There is a standing joke within my family, that I could not navigate my way out of a paper bag. They smirk and simper, and shake their heads in disbelief, whenever it takes me an hour to complete a fifteen-minute drive to a friend’s house. People generally think that it must be a deliberate affectation, until they are reliant on my directions or see me in action. That is when they adopt a look of pity.
Quite often, I explain it away as a loss of concentration. I simply was not paying attention to landmarks, or was distracted and missed a signpost. The truth is, that even when I am fully concentrating, have a printed map and a sat nav aiming me towards an address, I can still get lost. I am either a spectacular failure at spatial awareness, or a roaring success at losing myself in the moment.
It used to bother me tremendously, driving around British country roads without the technology of mobile phones or GPS to rescue me. My only precaution back then, was to make sure all journeys began with a full tank of petrol. I knew that if I drove in circles for long enough, I’d eventually spot something familiar with which to find my way home. It’s not a stress-free method of travel, by any means.
Now I discover that whole branches of science are devoted to researching this very dilemma. Some scientists focus on the incredible abilities of migrating creatures, from monarch butterflies to spawning salmon. Others analyse our navigational prowess, with comparisons between city dwellers, tiny African and South American communities, and even gender differences.
One such study at the University of California, Santa Barbara, had researchers Toru Ishikawa and Dan Montello, driving students along residential routes, around twists and turns and winding hills and valleys, to see how lost they became. They probed the students with spatial awareness questions, to see how much understanding they had of their destinations. While standing at one landmark, some students could point in the direction of another, unseen landmark, or sketch a map of the area.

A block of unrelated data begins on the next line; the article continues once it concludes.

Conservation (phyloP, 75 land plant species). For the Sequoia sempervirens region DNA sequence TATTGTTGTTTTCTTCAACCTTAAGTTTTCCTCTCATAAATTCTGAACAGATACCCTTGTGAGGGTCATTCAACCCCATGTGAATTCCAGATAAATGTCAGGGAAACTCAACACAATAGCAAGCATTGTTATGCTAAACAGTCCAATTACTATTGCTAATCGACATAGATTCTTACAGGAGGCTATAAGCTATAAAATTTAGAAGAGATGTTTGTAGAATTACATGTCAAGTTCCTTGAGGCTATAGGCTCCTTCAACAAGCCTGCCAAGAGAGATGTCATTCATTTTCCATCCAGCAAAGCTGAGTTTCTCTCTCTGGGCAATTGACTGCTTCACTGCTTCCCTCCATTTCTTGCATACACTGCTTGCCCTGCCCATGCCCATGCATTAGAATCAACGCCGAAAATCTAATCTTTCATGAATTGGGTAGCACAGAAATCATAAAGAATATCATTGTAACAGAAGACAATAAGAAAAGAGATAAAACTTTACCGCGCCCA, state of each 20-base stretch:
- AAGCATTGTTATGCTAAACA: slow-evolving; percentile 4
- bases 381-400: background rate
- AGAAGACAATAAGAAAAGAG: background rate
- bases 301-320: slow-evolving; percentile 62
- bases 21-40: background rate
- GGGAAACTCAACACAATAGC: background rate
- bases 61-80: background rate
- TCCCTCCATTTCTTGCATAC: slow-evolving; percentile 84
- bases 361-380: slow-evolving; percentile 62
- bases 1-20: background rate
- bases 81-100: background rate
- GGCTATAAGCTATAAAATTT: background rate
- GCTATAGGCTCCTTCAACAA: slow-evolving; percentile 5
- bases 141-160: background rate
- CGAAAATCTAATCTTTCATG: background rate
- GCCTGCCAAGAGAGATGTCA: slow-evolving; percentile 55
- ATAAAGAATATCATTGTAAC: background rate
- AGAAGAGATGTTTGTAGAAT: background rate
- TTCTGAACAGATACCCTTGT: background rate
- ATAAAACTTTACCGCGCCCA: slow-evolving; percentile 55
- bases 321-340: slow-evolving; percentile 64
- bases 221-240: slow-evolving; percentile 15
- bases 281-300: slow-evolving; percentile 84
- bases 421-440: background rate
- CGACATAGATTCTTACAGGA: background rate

Despite a couple of anomalies, repetition did little to help their cause. Some could not complete this exercise even after ten attempts, yet others achieved spatial understanding after one.
While none of us can boast the same super-navigational abilities as birds, with their responsiveness to the earth’s magnetic field as a guide, it is clear that many factors are at play. Intelligence, I am relieved to discover, is not related to our sense of direction, or so Mary Hegarty and colleagues, of the UCSB Spatial Thinking Lab reports. Hegarty considered two main approaches to dealing with navigation. The first is to make a mental note of landmarks as they are passed by, maybe even glancing back in the direction you have just travelled to reinforce memories of those structures, a stratagem many animals are known to perform. This is a route-based method. It relies on knowing the area fairly well to start with. It becomes inflexible, when random and unforeseen obstacles impede progress, such as road works.
The second method is to use mental mapping. This is done either unconsciously or consciously. Memories are formed about road systems and structures in direct relation to one another. This approach can be seen as a superior method since it allows for short cuts, or alternative routes to be calculated. It is also more intellectually demanding.
Hegarty concluded that most of us use a combination of these methods to arrive at our destinations. She suggests that the reason for gender stereotyping might be the results of simple statistics. Men travel and drive more, therefore have more opportunities to practice their navigation skills. During her studies, she hypothesised that where men do outperform women on tests, it could be as a result of them favouring the mind mapping techniques. Further to this, she looked for evidence to support or refute her claims among youngsters of tribal communities isolated from technology. In so doing, she looked at studies by anthropologist, Elizabeth Cashdan, from the University of Utah, and her colleagues.
These communities, the Tsimane of Bolivia and the Twe of Namibia, were equally skilled at the navigation tests, until they reached a certain age, and then the girls feared more for their safety, and the risks involved with being lost. Cashdan attributed the differences in abilities as being less to do with skill, than to do with fear over personal safety, and sticking to tried and tested routes.
None of these studies, though, seem to have pin-pointed the cause for having a monumentally poor sense of direction. If it were a case of a defective chemical in the brain, or a vitamin deficiency rending it impossible to retain spatial information, then a cure might be found. Until then, I will have to go on my way, with a full tank of petrol, a printed google map and my sat nav, and hope that they will discover the answer before too long.
Sam Nash is the author of the thriller series, The Aurora Conspiracies, available from Amazon at http://mybook.to/AuroraMandate You can find her at https://www.samnash.org or on Twitter @samnashauthor or Facebook.com/samnash.author. Alternatively, you can download her free prequel novella series from: Kindle: mybook.to/T-A-J-P01 ePub: books2read.com/u/4jwjJo